Since Monty Hall made his first deal for two safety pins, an embroidered handkerchief and a can of sardines with a hysterical member of his studio audience, game shows have had a license to be quirky. In fact, few game shows have had the straight-laced dignity of Alex Trebeks encyclopedic adventures on "Jeopardy" or even Pat Sajak and Vanna Whites rather serious letter hunting on "Wheel of Fortune."
Most have made hacking out their own brands of goofiness a fine art, especially the dating shows, such as "The Dating Game" and "Love Connection," where contestants dont win the money, the car or the vacation, but rather, an awkward night on the town with a stranger. The best-case scenario for these poor, unsuspecting singles is a spot on "The Newlywed Game" the following year. Or for the young and hip, a post-breakup trip to MTVs "Blame Game," where two obnoxious hosts make fun of contestants emotional weaknesses in barely translatable legalese until a fake judge lowers the gavel on whomever winds up looking the most pathetic at the end.
Game shows dont really evolve; they just get more bizarre. And Comedy Centrals spring 1999 launch "VS." is the perfect show to carry on a weird legacy. Its a cross between the buzzer-and-a-question format of "Jeopardy"and the team spirit of "Family Feud." The topics are always somewhere between tongue-in-cheek and completely off-the-wall, such as: "Reality Snake Bites" and "Whenever Im In The Milk Section, I Like To Smell The Dairy Air." But at least the contestants and audience are prepared for it.
The mercilessly quick-witted host of "VS.," Greg Proops who got his start doing improvisational comedy on "Whose Line Is It Anyway?" often gives the shows inherent stupidity a little more humor than it deserves. Of course, his experience as a comic and an actor gives him more range than the average game show host; he also played an alien in Star Wars: Episode 1 The Phantom Menace.
On "VS.," Proops plays host to two teams usually three members each that are from starkly contrasting economic classes, cultural and ethnic backgrounds, or careers. Pitting vegans against deli workers, surf punks against teachers, housewives against fetish models, football players against cheerleaders, Romans against Greeks and Rastafarians against capitalists is reminiscent of Bill Mahers hodgepodge forums on "Politically Incorrect," without the celebrities, politicians or rambling monologues. And speaking of political correctness (or a lack thereof), "VS." draws lines in the sand and highlights differences and requires competition, no less between these "labeled" people.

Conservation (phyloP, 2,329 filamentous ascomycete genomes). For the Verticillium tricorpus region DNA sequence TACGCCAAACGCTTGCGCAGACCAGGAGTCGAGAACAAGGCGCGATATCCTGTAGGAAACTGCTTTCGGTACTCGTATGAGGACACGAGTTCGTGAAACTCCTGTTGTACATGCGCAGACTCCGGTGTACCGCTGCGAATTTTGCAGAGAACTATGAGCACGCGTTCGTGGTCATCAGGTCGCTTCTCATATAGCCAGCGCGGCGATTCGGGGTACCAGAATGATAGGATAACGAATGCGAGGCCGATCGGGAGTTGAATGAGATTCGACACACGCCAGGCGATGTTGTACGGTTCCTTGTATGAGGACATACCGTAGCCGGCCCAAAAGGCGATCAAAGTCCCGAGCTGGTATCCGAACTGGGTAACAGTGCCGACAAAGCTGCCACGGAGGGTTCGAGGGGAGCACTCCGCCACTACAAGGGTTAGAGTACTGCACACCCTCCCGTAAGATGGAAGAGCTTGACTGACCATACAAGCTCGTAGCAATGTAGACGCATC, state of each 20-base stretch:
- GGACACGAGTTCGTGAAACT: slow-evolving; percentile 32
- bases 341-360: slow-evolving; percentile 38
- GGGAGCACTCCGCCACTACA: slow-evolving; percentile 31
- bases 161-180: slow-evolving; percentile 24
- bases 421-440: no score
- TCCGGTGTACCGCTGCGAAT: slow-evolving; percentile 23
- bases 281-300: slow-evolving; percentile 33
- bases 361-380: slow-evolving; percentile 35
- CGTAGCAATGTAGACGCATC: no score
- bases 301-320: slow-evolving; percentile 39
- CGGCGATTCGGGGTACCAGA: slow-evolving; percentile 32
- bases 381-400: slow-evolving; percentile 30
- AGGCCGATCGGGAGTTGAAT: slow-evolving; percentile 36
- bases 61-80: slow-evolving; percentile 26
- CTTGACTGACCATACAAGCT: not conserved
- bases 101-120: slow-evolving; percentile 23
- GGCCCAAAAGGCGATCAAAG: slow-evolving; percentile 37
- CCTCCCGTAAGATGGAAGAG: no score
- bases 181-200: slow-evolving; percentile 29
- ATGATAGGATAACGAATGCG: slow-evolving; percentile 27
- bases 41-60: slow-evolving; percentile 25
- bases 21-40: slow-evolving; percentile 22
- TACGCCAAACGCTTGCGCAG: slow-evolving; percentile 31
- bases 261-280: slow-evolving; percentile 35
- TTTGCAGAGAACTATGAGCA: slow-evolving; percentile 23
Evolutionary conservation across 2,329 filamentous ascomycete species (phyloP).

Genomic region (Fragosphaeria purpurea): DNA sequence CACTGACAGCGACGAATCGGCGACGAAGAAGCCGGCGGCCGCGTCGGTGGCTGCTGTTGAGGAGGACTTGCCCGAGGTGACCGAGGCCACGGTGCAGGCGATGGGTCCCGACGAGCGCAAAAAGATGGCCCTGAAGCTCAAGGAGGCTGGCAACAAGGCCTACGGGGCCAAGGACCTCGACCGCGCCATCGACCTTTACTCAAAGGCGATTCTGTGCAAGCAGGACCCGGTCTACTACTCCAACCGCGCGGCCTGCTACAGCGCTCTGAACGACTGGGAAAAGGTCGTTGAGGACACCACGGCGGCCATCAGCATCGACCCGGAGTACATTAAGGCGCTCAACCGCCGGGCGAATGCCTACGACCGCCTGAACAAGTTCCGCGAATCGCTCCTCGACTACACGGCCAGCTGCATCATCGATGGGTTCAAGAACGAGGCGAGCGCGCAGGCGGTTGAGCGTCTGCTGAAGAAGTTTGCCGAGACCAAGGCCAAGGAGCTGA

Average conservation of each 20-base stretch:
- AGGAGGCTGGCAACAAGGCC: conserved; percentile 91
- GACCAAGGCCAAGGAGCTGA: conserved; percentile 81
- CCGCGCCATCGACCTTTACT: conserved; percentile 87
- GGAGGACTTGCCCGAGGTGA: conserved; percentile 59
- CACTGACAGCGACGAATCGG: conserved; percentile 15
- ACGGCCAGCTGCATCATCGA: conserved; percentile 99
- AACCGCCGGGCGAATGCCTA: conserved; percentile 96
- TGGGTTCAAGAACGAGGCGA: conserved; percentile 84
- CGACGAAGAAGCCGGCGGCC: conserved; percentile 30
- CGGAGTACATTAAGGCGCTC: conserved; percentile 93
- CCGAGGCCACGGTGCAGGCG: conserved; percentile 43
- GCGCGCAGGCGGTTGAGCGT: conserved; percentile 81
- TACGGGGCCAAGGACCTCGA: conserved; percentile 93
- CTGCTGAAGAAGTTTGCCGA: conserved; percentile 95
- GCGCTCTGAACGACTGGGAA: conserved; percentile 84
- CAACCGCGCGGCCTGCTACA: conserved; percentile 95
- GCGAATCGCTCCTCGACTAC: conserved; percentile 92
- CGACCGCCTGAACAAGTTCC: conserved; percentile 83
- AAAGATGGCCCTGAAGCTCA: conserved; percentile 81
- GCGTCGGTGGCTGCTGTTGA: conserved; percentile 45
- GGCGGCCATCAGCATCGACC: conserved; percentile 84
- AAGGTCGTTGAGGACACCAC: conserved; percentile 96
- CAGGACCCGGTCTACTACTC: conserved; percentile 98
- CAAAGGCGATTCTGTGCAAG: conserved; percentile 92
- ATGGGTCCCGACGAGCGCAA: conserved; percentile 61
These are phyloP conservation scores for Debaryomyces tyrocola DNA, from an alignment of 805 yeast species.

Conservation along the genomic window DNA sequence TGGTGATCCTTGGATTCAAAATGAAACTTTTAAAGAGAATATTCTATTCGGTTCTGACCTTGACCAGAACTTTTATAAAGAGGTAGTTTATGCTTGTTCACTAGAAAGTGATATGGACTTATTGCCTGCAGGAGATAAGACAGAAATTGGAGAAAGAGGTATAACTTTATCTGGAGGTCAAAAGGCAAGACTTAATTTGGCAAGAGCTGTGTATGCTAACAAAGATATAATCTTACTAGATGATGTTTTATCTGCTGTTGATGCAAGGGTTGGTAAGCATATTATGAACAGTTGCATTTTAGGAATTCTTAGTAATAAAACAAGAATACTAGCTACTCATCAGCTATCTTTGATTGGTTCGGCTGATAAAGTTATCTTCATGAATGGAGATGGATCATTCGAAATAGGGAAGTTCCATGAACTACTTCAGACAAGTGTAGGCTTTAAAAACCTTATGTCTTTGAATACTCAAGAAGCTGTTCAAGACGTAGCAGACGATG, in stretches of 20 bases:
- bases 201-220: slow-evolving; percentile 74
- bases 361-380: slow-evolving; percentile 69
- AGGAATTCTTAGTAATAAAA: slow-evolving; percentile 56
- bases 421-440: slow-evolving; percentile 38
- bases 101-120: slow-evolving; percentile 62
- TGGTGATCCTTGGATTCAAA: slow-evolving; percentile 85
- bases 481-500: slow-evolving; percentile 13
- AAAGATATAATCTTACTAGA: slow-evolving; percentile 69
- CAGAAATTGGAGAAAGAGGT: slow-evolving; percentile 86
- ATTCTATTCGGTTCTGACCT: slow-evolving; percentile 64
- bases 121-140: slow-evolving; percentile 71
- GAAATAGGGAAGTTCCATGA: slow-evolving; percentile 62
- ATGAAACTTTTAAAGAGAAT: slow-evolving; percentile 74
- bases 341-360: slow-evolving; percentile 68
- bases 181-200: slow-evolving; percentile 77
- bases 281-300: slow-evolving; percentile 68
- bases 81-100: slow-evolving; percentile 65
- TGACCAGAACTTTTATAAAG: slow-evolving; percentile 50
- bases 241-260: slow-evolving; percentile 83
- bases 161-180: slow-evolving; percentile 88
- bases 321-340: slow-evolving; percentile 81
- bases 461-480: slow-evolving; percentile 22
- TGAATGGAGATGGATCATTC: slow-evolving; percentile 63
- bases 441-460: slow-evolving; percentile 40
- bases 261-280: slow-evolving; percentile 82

Because this is its main shtick, the show doesnt quite live up to any "Schoolhouse Rock" melting pot sentiments, the unifying power of khaki pants and sweater vests featured in Gap TV commercials, or Calvin Kleins androgynous models making olfactory bids for oneness between the sexes. But it doesnt seem shocking either, because it is part of an interesting sway. "VS.," "Politically Incorrect" and such shows as "The Man Show" a testosterone fest that also airs on Comedy Central are part of an increasing number of successful departures from holding up old "PC" standards in the media.
Watching transvestites in a battle of brains against a trio of soccer moms might seem like a cruel experiment that only confirms stereotypes. But through surprising displays of knowledge, ignorance and opinions, the "VS." arena is also a place for breaking stereotypes of gender, race, economic class and identity. And much to Proops delight, there is always plenty of material for an entire stand-up routine during each show. So the content doesnt need to be very compelling.
Do Rastafarians know more about football or Bob Marley than capitalists? Who knows more about rock n roll music, bikers or prison guards? Unfortunately, most of the time, nobody knows much of anything on "VS." But many of the answers are surprising. The topics from which the contestants choose their questions are confusing, because they obviously are meant to get a laugh more than they are meant to be understood. For instance, with such topics as "Why Tipper? Because Shes A Cow" what both contestants and audience members are to expect is anybodys guess.
To simplify a game show that has great potential to be complicated by its own obligation to be a comedy, most of the questions in the four rounds played focus on pop culture and general information. Then the excitement tops out during the lightning round, followed by the final round, which is good for $1,000 for the team that answers the last question correctly.
"VS." is sort of a dumbed-down walk on the game show wild side compared with its Comedy Central network neighbor, "Win Ben Steins Money," which is intelligent and elegantly simple, but also about as dry as James Bonds martini. Part of the strength of "VS." is its ability to balance a leaning toward self-parody with self-awareness and gritty humor. Sure, its entire premise is about clashes, stereotypes and controversy, but it is carried out in such a guileless and humorous way that I think even Mr. Hall would approve.